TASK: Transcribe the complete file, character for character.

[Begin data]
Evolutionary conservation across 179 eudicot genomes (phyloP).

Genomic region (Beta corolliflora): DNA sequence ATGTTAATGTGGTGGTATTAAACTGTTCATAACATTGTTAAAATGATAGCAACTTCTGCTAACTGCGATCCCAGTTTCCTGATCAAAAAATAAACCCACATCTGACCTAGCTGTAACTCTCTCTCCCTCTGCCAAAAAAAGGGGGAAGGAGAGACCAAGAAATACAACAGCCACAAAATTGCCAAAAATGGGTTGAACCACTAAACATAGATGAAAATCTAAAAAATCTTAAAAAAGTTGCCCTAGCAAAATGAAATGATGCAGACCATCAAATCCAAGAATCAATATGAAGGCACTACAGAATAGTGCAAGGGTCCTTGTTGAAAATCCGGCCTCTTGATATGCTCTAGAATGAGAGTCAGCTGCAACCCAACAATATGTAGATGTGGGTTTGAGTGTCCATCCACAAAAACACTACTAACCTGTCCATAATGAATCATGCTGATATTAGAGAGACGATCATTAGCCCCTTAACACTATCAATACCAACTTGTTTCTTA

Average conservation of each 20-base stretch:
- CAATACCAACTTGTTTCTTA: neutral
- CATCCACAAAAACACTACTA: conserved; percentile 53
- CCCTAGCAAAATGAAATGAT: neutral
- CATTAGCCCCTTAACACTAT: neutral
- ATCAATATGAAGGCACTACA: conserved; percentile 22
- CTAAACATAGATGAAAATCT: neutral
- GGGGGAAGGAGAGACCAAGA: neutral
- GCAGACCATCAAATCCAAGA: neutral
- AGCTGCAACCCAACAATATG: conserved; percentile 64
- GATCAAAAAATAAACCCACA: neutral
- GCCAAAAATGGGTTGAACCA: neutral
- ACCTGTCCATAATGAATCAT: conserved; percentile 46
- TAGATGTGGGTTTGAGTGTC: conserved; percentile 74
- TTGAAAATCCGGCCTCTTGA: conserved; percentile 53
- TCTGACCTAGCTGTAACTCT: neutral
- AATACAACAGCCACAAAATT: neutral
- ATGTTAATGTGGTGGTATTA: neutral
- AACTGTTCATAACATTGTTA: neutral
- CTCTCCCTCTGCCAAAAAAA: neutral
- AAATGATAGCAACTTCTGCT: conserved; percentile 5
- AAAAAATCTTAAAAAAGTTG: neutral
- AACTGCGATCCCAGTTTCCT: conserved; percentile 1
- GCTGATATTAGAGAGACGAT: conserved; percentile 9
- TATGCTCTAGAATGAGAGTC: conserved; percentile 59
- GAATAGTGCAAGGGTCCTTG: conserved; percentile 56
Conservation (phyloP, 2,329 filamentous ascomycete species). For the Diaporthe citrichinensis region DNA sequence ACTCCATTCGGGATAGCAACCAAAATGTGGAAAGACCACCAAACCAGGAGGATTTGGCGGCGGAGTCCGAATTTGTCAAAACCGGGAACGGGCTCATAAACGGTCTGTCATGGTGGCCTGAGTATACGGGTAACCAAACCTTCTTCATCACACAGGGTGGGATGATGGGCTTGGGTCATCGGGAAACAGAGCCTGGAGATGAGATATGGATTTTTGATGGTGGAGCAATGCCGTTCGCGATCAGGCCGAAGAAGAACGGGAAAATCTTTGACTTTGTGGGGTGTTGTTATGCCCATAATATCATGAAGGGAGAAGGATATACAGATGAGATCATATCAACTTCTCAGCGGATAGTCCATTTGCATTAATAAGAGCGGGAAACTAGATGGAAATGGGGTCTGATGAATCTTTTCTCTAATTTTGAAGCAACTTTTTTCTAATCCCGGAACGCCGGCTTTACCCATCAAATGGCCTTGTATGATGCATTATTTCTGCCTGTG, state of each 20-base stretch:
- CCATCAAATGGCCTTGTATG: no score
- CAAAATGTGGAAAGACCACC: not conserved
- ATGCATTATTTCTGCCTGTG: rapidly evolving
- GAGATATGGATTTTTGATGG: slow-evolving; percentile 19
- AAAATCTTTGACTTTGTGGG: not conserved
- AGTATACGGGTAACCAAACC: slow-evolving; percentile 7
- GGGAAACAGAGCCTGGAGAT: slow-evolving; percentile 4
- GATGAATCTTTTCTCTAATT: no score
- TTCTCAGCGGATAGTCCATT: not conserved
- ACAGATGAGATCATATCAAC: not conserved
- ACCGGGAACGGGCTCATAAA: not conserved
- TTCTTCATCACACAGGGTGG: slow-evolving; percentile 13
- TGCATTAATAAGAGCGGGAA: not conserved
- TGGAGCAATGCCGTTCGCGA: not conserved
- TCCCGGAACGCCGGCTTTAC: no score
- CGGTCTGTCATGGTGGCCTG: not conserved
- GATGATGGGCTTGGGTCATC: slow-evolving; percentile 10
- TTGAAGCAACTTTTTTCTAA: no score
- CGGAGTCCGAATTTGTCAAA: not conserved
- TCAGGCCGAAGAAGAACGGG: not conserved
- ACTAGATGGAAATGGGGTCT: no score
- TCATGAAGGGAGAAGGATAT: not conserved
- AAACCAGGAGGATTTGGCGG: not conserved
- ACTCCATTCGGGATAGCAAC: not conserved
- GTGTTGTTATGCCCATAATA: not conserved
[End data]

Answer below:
Evolutionary conservation across 179 eudicot genomes (phyloP).

Genomic region (Beta corolliflora): DNA sequence ATGTTAATGTGGTGGTATTAAACTGTTCATAACATTGTTAAAATGATAGCAACTTCTGCTAACTGCGATCCCAGTTTCCTGATCAAAAAATAAACCCACATCTGACCTAGCTGTAACTCTCTCTCCCTCTGCCAAAAAAAGGGGGAAGGAGAGACCAAGAAATACAACAGCCACAAAATTGCCAAAAATGGGTTGAACCACTAAACATAGATGAAAATCTAAAAAATCTTAAAAAAGTTGCCCTAGCAAAATGAAATGATGCAGACCATCAAATCCAAGAATCAATATGAAGGCACTACAGAATAGTGCAAGGGTCCTTGTTGAAAATCCGGCCTCTTGATATGCTCTAGAATGAGAGTCAGCTGCAACCCAACAATATGTAGATGTGGGTTTGAGTGTCCATCCACAAAAACACTACTAACCTGTCCATAATGAATCATGCTGATATTAGAGAGACGATCATTAGCCCCTTAACACTATCAATACCAACTTGTTTCTTA

Average conservation of each 20-base stretch:
- CAATACCAACTTGTTTCTTA: neutral
- CATCCACAAAAACACTACTA: conserved; percentile 53
- CCCTAGCAAAATGAAATGAT: neutral
- CATTAGCCCCTTAACACTAT: neutral
- ATCAATATGAAGGCACTACA: conserved; percentile 22
- CTAAACATAGATGAAAATCT: neutral
- GGGGGAAGGAGAGACCAAGA: neutral
- GCAGACCATCAAATCCAAGA: neutral
- AGCTGCAACCCAACAATATG: conserved; percentile 64
- GATCAAAAAATAAACCCACA: neutral
- GCCAAAAATGGGTTGAACCA: neutral
- ACCTGTCCATAATGAATCAT: conserved; percentile 46
- TAGATGTGGGTTTGAGTGTC: conserved; percentile 74
- TTGAAAATCCGGCCTCTTGA: conserved; percentile 53
- TCTGACCTAGCTGTAACTCT: neutral
- AATACAACAGCCACAAAATT: neutral
- ATGTTAATGTGGTGGTATTA: neutral
- AACTGTTCATAACATTGTTA: neutral
- CTCTCCCTCTGCCAAAAAAA: neutral
- AAATGATAGCAACTTCTGCT: conserved; percentile 5
- AAAAAATCTTAAAAAAGTTG: neutral
- AACTGCGATCCCAGTTTCCT: conserved; percentile 1
- GCTGATATTAGAGAGACGAT: conserved; percentile 9
- TATGCTCTAGAATGAGAGTC: conserved; percentile 59
- GAATAGTGCAAGGGTCCTTG: conserved; percentile 56
Conservation (phyloP, 2,329 filamentous ascomycete species). For the Diaporthe citrichinensis region DNA sequence ACTCCATTCGGGATAGCAACCAAAATGTGGAAAGACCACCAAACCAGGAGGATTTGGCGGCGGAGTCCGAATTTGTCAAAACCGGGAACGGGCTCATAAACGGTCTGTCATGGTGGCCTGAGTATACGGGTAACCAAACCTTCTTCATCACACAGGGTGGGATGATGGGCTTGGGTCATCGGGAAACAGAGCCTGGAGATGAGATATGGATTTTTGATGGTGGAGCAATGCCGTTCGCGATCAGGCCGAAGAAGAACGGGAAAATCTTTGACTTTGTGGGGTGTTGTTATGCCCATAATATCATGAAGGGAGAAGGATATACAGATGAGATCATATCAACTTCTCAGCGGATAGTCCATTTGCATTAATAAGAGCGGGAAACTAGATGGAAATGGGGTCTGATGAATCTTTTCTCTAATTTTGAAGCAACTTTTTTCTAATCCCGGAACGCCGGCTTTACCCATCAAATGGCCTTGTATGATGCATTATTTCTGCCTGTG, state of each 20-base stretch:
- CCATCAAATGGCCTTGTATG: no score
- CAAAATGTGGAAAGACCACC: not conserved
- ATGCATTATTTCTGCCTGTG: rapidly evolving
- GAGATATGGATTTTTGATGG: slow-evolving; percentile 19
- AAAATCTTTGACTTTGTGGG: not conserved
- AGTATACGGGTAACCAAACC: slow-evolving; percentile 7
- GGGAAACAGAGCCTGGAGAT: slow-evolving; percentile 4
- GATGAATCTTTTCTCTAATT: no score
- TTCTCAGCGGATAGTCCATT: not conserved
- ACAGATGAGATCATATCAAC: not conserved
- ACCGGGAACGGGCTCATAAA: not conserved
- TTCTTCATCACACAGGGTGG: slow-evolving; percentile 13
- TGCATTAATAAGAGCGGGAA: not conserved
- TGGAGCAATGCCGTTCGCGA: not conserved
- TCCCGGAACGCCGGCTTTAC: no score
- CGGTCTGTCATGGTGGCCTG: not conserved
- GATGATGGGCTTGGGTCATC: slow-evolving; percentile 10
- TTGAAGCAACTTTTTTCTAA: no score
- CGGAGTCCGAATTTGTCAAA: not conserved
- TCAGGCCGAAGAAGAACGGG: not conserved
- ACTAGATGGAAATGGGGTCT: no score
- TCATGAAGGGAGAAGGATAT: not conserved
- AAACCAGGAGGATTTGGCGG: not conserved
- ACTCCATTCGGGATAGCAAC: not conserved
- GTGTTGTTATGCCCATAATA: not conserved